Dear Otto is an occasional column where I answer questions I get from readers about teaching tech. If you have a question, please complete the form below and I’ll answer it here. For your privacy, I use only first names.
Here’s a great question I got from SueAnn:
As the common core is dictating that keyboarding be taught at lower grade levels and to enhance the abilities of our students to type for longer periods of time and to develop writing skills, do believe that words per minute and accuracy is more important than correct fingering? or vise versa? We have many students that can type 35 WPM at 95% accuracy or better but do not use the correct fingering. As the technology teacher in my elementary school, I walk around when the students are doing their typing drills and encourage them to use the correct fingering during their practice time, I teach the correct fingering, we play games to learn the correct fingering we sing songs to learn the correct fingering but when they actually apply these skills in word processing I notice that their fingering is not being used correctly.
Having said that, I do lose the battle at times. There are those students who fly across the keyboard with that gorgeous clackity-clack sound and use just a few fingers. I’ll call that ‘differentiation for students’. Some students excel in their own way. Most students require direction/guidance/scaffolding.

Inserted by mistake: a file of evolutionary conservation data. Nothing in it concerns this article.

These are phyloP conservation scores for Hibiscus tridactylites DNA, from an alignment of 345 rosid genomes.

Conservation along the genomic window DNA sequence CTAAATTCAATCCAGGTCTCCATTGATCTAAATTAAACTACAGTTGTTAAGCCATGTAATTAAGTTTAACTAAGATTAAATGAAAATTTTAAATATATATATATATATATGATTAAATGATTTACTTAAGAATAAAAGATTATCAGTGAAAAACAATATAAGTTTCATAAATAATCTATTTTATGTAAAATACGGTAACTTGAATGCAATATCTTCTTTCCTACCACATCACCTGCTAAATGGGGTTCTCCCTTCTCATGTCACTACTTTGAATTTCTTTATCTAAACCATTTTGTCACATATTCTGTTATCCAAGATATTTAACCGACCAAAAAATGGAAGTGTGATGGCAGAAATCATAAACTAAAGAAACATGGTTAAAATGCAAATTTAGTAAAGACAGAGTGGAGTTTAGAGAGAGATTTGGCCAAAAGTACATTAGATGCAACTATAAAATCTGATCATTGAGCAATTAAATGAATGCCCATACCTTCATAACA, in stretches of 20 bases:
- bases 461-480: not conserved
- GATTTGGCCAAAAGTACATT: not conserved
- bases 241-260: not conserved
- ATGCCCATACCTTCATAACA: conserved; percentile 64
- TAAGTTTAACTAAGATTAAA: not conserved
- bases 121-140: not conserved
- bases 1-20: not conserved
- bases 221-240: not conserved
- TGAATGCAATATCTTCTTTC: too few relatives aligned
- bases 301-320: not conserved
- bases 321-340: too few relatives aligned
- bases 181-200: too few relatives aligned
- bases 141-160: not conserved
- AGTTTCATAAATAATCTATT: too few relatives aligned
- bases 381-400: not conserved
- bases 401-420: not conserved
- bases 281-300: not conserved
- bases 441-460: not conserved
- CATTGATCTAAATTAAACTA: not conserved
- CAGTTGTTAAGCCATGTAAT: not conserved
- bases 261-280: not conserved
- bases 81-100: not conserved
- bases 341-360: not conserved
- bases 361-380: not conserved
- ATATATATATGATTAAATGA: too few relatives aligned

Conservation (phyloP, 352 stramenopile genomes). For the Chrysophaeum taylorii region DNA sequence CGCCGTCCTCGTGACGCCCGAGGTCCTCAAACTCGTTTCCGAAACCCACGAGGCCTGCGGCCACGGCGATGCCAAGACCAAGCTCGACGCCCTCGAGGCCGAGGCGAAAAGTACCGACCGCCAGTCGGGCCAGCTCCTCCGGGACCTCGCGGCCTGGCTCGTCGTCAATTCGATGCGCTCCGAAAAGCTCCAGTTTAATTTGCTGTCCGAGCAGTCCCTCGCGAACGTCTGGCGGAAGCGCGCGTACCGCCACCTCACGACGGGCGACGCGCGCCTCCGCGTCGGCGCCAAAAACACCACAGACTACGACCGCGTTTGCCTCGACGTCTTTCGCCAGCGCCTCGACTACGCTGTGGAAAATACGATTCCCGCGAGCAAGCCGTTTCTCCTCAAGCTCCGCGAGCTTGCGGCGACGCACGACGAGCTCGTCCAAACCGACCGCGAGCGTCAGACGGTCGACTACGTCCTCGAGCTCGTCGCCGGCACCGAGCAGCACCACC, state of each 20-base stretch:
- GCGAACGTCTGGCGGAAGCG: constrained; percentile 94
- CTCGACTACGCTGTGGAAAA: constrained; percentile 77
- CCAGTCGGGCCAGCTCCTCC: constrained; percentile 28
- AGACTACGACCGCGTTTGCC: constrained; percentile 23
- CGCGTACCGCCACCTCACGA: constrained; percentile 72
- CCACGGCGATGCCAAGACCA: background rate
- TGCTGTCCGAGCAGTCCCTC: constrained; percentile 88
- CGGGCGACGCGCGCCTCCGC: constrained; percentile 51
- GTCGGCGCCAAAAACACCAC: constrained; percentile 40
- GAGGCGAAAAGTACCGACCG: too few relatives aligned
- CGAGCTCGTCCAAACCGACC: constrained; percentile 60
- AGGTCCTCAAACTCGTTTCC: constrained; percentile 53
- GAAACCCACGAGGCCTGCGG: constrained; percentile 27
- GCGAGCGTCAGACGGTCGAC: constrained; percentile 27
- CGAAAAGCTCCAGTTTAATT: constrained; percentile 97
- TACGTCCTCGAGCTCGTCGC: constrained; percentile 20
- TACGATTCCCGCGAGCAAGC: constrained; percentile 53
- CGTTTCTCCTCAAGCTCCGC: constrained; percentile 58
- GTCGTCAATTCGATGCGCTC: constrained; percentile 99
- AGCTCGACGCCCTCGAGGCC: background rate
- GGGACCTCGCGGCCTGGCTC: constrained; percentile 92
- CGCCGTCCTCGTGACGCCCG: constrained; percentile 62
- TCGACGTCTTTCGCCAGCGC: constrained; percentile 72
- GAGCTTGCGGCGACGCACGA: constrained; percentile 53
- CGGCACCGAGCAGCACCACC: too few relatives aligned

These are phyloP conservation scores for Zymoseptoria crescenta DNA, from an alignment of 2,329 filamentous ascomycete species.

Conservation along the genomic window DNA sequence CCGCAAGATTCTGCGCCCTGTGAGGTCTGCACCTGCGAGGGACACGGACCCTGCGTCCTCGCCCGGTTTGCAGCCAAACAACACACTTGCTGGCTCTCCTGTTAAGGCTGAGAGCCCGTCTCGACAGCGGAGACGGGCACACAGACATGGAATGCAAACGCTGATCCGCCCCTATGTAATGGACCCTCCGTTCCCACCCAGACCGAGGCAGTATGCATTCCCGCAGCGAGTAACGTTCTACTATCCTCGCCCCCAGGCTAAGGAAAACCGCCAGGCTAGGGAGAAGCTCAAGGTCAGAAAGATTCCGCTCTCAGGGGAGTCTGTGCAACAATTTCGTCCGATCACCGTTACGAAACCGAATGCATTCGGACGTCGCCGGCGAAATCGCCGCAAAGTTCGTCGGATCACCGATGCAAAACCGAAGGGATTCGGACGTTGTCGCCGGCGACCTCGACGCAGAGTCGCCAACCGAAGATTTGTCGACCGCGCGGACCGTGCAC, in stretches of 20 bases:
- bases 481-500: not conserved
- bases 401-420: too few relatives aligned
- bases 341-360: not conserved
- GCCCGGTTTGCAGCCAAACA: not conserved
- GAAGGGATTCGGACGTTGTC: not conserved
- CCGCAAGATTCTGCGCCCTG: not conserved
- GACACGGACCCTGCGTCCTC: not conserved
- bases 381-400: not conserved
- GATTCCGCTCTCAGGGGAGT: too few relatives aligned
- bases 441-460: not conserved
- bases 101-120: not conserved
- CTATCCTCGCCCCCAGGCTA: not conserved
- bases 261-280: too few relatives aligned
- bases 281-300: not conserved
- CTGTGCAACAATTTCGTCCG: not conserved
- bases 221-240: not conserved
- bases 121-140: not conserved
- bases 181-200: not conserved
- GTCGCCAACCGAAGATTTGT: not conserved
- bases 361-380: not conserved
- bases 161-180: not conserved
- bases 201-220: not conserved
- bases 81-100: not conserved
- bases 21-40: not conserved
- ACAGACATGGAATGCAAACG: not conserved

I teach correct fingering much as you’re doing. I also do finger exercises so they see that all fingers work (check out Nimble Fingers for these). I interview top keyboarders and post it to the class blog so students see in that person’s words how they type so fast (which usually equates with all fingers).
I am always reminding students that typing on Dance Mat Typing or a speed quiz is not what I teach them keyboarding skills for. It’s about how they use them in their lives. We make a big deal of this transfer of knowledge about once a month. To truly get it to work requires the buy-in of all stakeholders–class teachers, parents included. If the classroom teacher will reinforce good typing habits when students are on computers (and you’re not there), this makes a big difference. If parents will also do this, now students are getting that reinforcement from all parts of their life. In my experience, it’s easier to get parents on board than other teachers. Maybe that’ll change with Common Core.
Jacqui Murray has been teaching K-18 technology for 30 years. She is the editor/author of over a hundred tech ed resources including a K-12 technology curriculum, K-8 keyboard curriculum, K-8 Digital Citizenship curriculum. She is an adjunct professor in tech ed, Master Teacher, webmaster for four blogs, an Amazon Vine Voice, CSTA presentation reviewer, freelance journalist on tech ed topics, contributor to NEA Today, and author of the tech thrillers, To Hunt a Sub and Twenty-four Days. You can find her resources at Structured Learning.